The ROI becomes more obvious as your kids grow.  They gain self-sufficiency.  They help you out with chores, sometimes even without prompting. You don’t spend $75+ on baby sitting for dinner and a movie.  As they grow older, they become your sidekicks, your cribbage partners, your avatar.  They’re the home team you’re rooting for in life.  They’re the source of so much proudness.

And don’t get me started on grandparenting.  From what I’ve observed, that’s when the kid thing pays crazy dividends.  Not to mention it becomes up to them to take care of you, eventually.

Of course, all of this is bullshit, too.  Because love doesn’t keep score. And parenting isn’t measured on ROI.

But still… it doesn’t hurt to get those moments where one kid is running around at soccer practice, and the other is on the playground with grade school friends, after the three of you finished dinner and had some ice cream, as a comfortable fall evening wraps up.  You look around, take a deep breath, and say to yourself: “This is a joyful moment.”

Father, Musician, Uncategorized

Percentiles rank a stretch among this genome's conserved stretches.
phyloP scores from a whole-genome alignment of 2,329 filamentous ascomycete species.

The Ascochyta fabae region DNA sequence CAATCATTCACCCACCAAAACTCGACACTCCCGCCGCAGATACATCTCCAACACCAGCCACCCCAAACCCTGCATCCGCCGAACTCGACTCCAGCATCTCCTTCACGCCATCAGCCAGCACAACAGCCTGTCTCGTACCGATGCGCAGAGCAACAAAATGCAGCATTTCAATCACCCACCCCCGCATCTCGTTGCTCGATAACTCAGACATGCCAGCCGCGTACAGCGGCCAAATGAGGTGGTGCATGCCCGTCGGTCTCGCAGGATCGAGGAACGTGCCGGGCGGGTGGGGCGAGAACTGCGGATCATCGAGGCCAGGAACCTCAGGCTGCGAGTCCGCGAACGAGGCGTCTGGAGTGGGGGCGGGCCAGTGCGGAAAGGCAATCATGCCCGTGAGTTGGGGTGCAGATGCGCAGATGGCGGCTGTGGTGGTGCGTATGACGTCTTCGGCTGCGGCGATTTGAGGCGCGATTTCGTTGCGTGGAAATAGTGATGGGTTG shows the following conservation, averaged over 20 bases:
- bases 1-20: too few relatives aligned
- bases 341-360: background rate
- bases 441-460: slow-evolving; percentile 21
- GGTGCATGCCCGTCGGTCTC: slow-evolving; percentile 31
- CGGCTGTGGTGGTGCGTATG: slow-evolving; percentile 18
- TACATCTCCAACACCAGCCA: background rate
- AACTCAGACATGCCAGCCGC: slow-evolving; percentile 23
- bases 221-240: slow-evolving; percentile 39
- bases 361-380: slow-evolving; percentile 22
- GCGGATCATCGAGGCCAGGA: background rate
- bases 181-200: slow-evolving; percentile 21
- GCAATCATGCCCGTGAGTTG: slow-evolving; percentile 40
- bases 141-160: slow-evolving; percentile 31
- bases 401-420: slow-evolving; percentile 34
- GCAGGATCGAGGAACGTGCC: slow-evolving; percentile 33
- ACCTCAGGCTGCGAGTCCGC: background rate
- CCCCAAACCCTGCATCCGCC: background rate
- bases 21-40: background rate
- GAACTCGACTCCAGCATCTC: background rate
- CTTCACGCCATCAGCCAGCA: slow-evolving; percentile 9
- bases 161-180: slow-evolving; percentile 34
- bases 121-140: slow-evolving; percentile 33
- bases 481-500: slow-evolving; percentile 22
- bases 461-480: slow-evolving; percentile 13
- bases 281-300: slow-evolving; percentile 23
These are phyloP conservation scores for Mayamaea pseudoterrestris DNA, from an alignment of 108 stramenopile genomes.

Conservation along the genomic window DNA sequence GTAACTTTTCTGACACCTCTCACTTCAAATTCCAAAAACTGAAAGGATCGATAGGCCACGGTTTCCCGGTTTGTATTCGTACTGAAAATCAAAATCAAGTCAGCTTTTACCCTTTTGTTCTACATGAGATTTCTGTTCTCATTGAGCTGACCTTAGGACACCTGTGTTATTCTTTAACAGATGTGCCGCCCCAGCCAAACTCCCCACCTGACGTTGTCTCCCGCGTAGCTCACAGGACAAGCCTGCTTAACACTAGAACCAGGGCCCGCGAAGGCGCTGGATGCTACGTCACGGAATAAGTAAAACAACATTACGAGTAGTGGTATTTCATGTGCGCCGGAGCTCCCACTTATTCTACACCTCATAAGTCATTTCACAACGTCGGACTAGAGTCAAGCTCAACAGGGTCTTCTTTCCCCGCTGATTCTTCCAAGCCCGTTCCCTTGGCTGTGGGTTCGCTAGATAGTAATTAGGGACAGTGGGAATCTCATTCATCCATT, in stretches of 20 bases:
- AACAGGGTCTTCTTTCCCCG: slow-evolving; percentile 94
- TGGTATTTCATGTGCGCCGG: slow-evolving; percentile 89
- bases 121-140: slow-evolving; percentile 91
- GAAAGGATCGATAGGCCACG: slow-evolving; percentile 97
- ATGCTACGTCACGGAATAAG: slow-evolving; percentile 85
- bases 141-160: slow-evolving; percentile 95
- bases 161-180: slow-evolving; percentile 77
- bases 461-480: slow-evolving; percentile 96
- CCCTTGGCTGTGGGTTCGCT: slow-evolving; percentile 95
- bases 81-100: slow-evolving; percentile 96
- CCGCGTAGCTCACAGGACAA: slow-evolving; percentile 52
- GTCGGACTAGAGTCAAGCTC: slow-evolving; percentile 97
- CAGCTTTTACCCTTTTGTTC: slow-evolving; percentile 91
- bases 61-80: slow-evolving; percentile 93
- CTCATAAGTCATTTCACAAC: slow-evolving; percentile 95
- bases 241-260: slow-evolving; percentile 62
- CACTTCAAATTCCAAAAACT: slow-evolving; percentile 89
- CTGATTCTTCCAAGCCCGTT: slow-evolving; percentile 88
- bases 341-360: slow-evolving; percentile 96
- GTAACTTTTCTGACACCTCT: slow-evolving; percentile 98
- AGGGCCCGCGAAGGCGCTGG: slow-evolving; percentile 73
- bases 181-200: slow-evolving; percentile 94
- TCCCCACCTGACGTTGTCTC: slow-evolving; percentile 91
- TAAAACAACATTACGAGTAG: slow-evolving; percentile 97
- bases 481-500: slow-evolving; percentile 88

I am not a heavy metal fan.  I rank it just above gangsta rap and country music in my mental list of “least favorite music genres.”  I tend to dismiss the songs as so much noise, much as a connoisseur on the other side of the spectrum would be dismissive of an operatic aria.

Perversely, my 13yo son is now a huge Metallica fan.

It’d be too easy to slip into the role of doddering father, shaking my cane and muttering “turn that crap down” and “kids these days” and “back in my day”, even though technically I’m pretty sure Metallica was “back in my day.” I’ve been humoring his excited explanations of why he liked certain songs. I’ve marveled at his ability during drum practice to capture the patterns of some of his favorites. I’ve been perplexed at his recall of song names, albums, lyrics, band member names as they’ve come and gone… these are from the 80s.  I guess it’s the equivalent of if I had been a teenage fan of alternative 50s music — not Elvis Presley, but perhaps Tony Bennett or Mitch Miller.